A recent report released by the North Carolina Center for Nursing claims the state faces costly problems related to turnover rates among RNs, LPNs and nurse aides in long-term care.
The Daily Record of Dunn reports that the 2004 survey of nurse employers, "Turnover Rates and Related Spending," found the highest turnover rates of any nurses to be in LTC facilities.
These rates are expected to increase as the baby boom generation ages. The number of approximately 1 million North Carolinian residents age 65 or older currently in the state is expected to be more than 2.1 million by 2030, according to the state's Data Center.
According to the Record, the government estimates the state's nursing shortage to reach 18,000 RNs by 2020, as a result of a large proportion of the workforce reaching retirement age, as needs for services are expected to increase.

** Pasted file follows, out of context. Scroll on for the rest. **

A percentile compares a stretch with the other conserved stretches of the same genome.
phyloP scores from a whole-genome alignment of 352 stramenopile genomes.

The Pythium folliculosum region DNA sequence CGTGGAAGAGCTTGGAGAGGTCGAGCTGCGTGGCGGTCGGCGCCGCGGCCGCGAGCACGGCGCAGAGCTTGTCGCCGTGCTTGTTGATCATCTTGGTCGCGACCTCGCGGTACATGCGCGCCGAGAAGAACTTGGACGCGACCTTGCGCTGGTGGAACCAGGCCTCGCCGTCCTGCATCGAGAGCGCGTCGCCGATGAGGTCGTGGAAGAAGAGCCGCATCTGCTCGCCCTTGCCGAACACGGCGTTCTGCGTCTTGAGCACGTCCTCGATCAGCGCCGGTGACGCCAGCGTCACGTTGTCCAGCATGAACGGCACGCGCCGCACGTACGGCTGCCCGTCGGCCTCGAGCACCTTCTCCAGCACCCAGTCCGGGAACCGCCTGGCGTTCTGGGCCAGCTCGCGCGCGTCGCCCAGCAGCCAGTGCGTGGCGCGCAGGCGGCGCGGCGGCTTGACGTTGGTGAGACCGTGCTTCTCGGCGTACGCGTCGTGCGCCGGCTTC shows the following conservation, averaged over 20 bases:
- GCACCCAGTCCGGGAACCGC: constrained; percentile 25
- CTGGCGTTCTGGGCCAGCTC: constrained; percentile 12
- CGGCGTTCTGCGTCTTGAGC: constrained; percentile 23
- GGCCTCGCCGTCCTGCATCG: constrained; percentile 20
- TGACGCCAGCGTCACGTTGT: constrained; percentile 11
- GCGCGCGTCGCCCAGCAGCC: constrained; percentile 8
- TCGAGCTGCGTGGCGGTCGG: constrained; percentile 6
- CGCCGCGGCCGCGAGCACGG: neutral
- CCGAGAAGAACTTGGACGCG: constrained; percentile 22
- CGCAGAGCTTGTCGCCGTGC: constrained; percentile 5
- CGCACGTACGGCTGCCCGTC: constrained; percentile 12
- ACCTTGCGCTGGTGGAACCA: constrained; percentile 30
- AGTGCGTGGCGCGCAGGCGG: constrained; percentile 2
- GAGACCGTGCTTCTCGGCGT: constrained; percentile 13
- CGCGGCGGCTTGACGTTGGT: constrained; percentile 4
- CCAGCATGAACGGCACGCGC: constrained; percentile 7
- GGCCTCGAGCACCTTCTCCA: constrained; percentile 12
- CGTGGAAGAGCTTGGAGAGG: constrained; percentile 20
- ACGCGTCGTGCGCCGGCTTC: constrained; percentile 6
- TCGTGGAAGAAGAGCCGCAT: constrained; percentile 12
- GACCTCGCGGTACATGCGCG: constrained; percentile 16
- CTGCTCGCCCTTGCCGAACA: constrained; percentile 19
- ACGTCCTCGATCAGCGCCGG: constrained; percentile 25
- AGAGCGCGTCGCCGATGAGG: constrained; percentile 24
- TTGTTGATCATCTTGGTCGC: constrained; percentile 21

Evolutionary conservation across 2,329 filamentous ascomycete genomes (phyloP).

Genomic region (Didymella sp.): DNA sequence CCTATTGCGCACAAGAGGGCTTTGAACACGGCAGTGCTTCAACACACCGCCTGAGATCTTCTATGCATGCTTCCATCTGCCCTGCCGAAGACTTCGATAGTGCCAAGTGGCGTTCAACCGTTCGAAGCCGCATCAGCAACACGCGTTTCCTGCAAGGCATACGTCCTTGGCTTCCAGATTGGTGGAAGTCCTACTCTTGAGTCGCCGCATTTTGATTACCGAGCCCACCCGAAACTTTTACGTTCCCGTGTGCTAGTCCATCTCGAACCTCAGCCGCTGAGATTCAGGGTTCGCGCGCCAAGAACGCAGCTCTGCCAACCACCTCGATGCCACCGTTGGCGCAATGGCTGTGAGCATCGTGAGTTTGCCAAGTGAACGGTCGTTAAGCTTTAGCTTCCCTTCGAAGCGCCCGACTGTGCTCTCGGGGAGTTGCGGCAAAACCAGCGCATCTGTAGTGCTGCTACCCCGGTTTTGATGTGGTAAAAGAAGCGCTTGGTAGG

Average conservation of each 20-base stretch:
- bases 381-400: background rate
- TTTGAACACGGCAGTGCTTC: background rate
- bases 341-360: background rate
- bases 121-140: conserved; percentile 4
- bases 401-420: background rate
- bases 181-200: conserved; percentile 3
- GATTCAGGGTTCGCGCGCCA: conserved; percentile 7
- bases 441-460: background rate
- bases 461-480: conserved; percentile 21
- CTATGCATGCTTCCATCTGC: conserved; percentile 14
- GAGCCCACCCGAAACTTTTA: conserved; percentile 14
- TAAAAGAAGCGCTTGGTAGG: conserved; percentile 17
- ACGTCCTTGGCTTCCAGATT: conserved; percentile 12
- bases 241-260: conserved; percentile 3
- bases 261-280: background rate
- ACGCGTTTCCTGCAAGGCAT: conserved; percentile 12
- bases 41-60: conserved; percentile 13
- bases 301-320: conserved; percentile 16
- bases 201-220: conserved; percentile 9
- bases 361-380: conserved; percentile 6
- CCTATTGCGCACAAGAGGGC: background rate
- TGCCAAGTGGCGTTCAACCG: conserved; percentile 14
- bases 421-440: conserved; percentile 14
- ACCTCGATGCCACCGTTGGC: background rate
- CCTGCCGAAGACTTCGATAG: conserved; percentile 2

The report, conducted by the North Carolina Center for Nursing, also shows that approximately 45 percent of RNs, 38 percent of LPNs and 58 percent of nursing assistants staffed in long-term care within the state resigned their positions in 2004, the Record reports. Meanwhile, hospitals had turnover rates of 15 percent (RNs), 26 percent (LPNs) and 30 percent (CNAs). Home health and hospice agencies reported turnover rates of 29 percent (RNs), 18 percent (LPNs) and 28 percent (CNAs), while public health departments saw the lowest average turnover rates at 15 percent, 13 percent and 12 percent, respectively.
The study also shows that while hospitals and nursing homes spent about 2.5 percent of their nursing budgets on temporary staff, nursing homes spent an average of 13 percent on staff overtime, compared to about 5 percent in hospitals, according to the Record.
An additional series of reports from the center reveals that 65 percent of nursing homes had one or more adverse consequences due to an inadequate supply of nurses during the past year. These included high patient-to-staff ratios, increased use of overtime, increased turnover and a higher rate of "nurse burnout."